3 January 2017 | Coventry
Run, run... rabid gangster!
I'll never grow tired of watching Italian Poliziotteschi movies from the seventies, even though – admittedly - they are practically all alike and don't feature much of a plot. With "The Last Desperate Hours", the relatively unknown director Giorgio Stegani nevertheless tries to be somewhat different and original. Next to featuring the same old familiar – but beloved - themes, like blood vengeance, gang rivalries and cat-and-mouse games between crooks and coppers, this hidden gem features an additional and interesting "race-against-the- clock" theme. Paolo Mancuso, terrifically depicted by the underrated Antonio Sabato (senior), is an all-round gangster/gentleman, particularly specializing in drugs and prostitution. One night, whilst one the run for a handful of enemies after a failed assassination attempts, Paolo breaks into a science lab to hide himself, but accidentally gets bitten by a virus-infected rat. The next day, he learns via the radio that the still unidentified victim of the bite only has 24 hours left to live without the right medical intervention. Rather than going to the hospital, which basically means reporting to the police, Paolo decides to go on a quest to annihilate who ever betrayed or double-crossed him. Unfortunately, however, he quickly discovers that this includes pretty much everyone he knows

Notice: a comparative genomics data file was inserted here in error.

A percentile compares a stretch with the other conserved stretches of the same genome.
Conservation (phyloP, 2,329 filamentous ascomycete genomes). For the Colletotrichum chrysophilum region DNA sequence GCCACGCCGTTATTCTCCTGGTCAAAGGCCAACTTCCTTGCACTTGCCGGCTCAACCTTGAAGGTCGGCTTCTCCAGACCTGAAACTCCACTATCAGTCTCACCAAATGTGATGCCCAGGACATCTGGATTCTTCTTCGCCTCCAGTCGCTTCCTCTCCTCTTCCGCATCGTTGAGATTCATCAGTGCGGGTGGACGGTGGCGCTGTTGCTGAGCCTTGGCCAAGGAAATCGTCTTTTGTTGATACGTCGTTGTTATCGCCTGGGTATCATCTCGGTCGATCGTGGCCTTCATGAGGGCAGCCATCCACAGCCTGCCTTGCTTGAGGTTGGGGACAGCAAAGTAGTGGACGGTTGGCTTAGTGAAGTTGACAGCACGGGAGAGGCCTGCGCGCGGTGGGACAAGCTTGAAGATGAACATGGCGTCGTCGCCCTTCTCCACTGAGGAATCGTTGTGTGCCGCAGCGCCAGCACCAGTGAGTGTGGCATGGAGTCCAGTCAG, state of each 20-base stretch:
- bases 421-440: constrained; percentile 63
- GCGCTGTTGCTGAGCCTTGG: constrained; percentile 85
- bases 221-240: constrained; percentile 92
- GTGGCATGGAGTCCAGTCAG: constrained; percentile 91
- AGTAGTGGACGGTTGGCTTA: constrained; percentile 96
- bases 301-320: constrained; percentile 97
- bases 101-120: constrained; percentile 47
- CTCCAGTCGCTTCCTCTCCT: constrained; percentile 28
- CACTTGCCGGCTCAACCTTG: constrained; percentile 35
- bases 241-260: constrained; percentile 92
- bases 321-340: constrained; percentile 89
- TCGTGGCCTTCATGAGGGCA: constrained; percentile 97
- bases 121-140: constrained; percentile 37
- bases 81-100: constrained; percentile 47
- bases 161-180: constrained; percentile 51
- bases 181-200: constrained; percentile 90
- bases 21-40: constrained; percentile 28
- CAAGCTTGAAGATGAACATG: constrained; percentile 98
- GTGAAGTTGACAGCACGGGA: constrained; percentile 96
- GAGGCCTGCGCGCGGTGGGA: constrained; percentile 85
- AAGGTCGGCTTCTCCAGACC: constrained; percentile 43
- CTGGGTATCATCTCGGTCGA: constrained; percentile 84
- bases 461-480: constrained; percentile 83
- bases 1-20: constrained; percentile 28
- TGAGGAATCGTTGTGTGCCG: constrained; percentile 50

Like the other reviewers already righteously pointed out, this (sub-) plot obviously isn't 100% original and got used in other movies before, but I don't care and think it's perfectly suitable for the Poliziotteschi genre. This is a hardcore action/thriller movie with only despicable characters, raw atmosphere throughout and unhappy plot twists and endings. The soundtrack is fantastic and actually on par with the better ones in the Poliziotteschi genre, even though composer Gianni Marchetti is lesser known and acclaimed than, say, Stelvio Cipriani or Bruno Nicolai. Antonio Sabato gives a wondrous performance as the sleazy protagonist, but he also receives sublime support from the rest of the cast; most notably Pier Paolo Capponi as the rough and tough police inspector. Capponi portrays his character like, I imagine, Milanese police inspectors must have been during the seventies: merciless, emotionless and verbally aggressive against everyone they meet! The film contains numerous violent highlights, including some harsh execution sequences, but the most memorable sequences are undoubtedly the last ones. Seriously, after having sat on the edge of your chair for an entire movie already, you'll still unprepared for the most perplexing and overwhelming lynch mob scene since "M" (1931)